Official says pipeline firm violated state guidelines for reporting Santa Barbara spill


The Texas owner of the crude oil pipeline that ruptured along the Santa Barbara County coast last month did not meet state guidelines for reporting an oil spill, a top state official said at an oversight hearing Friday.

The joint hearing of two legislative committees focused on the response to the May 19 spill and the initial hours after the pipe owned by Plains All American Pipeline burst. Lawmakers also wanted to know why the company was unaware of corrosion in its pipeline.

Plains employees did not report the spill to state officials until 2:54 p.m. on May 19, about an hour and a half after company officials said they confirmed a Plains pipeline was responsible for spilling thousands of gallons of oil along the coast.

Mark S. Ghilarducci, director of the Governor’s Office of Emergency Services, said the company failed to meet the state deadline to report such a spill within 30 minutes.


“They did not meet that criteria,” he said.

Ghilarducci said he did not know what penalties Plains would face as a result of the missed deadline.

State Atty. Gen. Kamala Harris’ office is still conducting criminal and civil investigations into the spill, a spokeswoman said Friday.

According to documents released this week, Plains employees in Bakersfield who were responsible for alerting federal regulators to the spill were unable to contact employees on the ground near the ruptured pipeline.

In a letter to lawmakers, the company said workers in the field were “busy dealing with the immediate demands and distractions.”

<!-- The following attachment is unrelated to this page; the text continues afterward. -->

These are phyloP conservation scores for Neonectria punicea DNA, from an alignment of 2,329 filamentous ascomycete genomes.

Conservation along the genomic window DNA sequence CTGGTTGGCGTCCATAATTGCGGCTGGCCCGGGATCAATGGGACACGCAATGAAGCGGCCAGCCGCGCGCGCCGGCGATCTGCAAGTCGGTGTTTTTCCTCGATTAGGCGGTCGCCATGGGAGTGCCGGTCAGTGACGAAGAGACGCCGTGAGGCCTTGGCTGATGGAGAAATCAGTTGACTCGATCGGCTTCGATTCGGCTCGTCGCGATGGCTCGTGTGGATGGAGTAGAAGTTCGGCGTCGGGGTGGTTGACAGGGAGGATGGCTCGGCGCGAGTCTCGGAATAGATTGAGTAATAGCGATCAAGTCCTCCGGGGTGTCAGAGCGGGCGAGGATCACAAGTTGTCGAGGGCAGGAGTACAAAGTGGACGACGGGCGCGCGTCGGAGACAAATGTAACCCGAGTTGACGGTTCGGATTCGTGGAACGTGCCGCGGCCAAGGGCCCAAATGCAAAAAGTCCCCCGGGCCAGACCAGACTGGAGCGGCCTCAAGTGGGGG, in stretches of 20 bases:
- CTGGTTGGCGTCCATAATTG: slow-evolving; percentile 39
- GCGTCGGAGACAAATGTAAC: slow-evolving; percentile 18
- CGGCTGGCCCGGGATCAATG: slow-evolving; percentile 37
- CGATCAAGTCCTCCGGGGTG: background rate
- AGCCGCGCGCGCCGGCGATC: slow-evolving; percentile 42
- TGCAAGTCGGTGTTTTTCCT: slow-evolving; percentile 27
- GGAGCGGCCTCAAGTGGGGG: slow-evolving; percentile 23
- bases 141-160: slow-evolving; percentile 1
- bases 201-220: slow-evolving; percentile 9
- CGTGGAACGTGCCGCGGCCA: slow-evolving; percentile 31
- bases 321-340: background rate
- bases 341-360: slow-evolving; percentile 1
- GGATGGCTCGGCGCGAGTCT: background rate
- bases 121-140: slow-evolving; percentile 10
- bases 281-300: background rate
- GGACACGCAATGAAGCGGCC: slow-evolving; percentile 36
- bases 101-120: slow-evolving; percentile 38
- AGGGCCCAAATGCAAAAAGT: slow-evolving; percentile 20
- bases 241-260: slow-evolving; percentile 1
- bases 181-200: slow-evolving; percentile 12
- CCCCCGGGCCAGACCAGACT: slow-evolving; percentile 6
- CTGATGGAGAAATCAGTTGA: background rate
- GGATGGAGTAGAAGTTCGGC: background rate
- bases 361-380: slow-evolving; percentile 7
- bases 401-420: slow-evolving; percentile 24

At the hearing Friday, state Sen. Hannah-Beth Jackson (D-Santa Barbara) also criticized Patrick Hodgins, director of safety and security for Plains All American Pipeline, for not explaining why the ruptured pipeline had corroded down to a 1/16th of an inch where it broke.

Hodgins would not acknowledge or discuss federal regulators’ preliminary findings that the pipeline had corroded significantly. He said he would comment on the pipeline only after a final investigation by the federal Pipeline and Hazardous Materials Safety Administration determined the exact cause of the spill.


“Why do I know more about this than you do?” Jackson said.

“That is a good question,” Hodgins said, drawing laughs from the audience at the Santa Barbara County Board of Supervisors.

Jackson, chairwoman of a new Senate select committee on the oil spill, said the members were “frustrated” with Hodgins’ “dodge around.”

Hodgins said he could not provide answers to some questions because of the ongoing investigation by federal pipeline regulators.

When asked to detail past corrosion test results for the ruptured pipeline, Hodgins said he did not have the data on hand.

“It seems like you didn’t come very well prepared to answer questions,” said Assemblyman Mark Stone (D-Monterey Bay).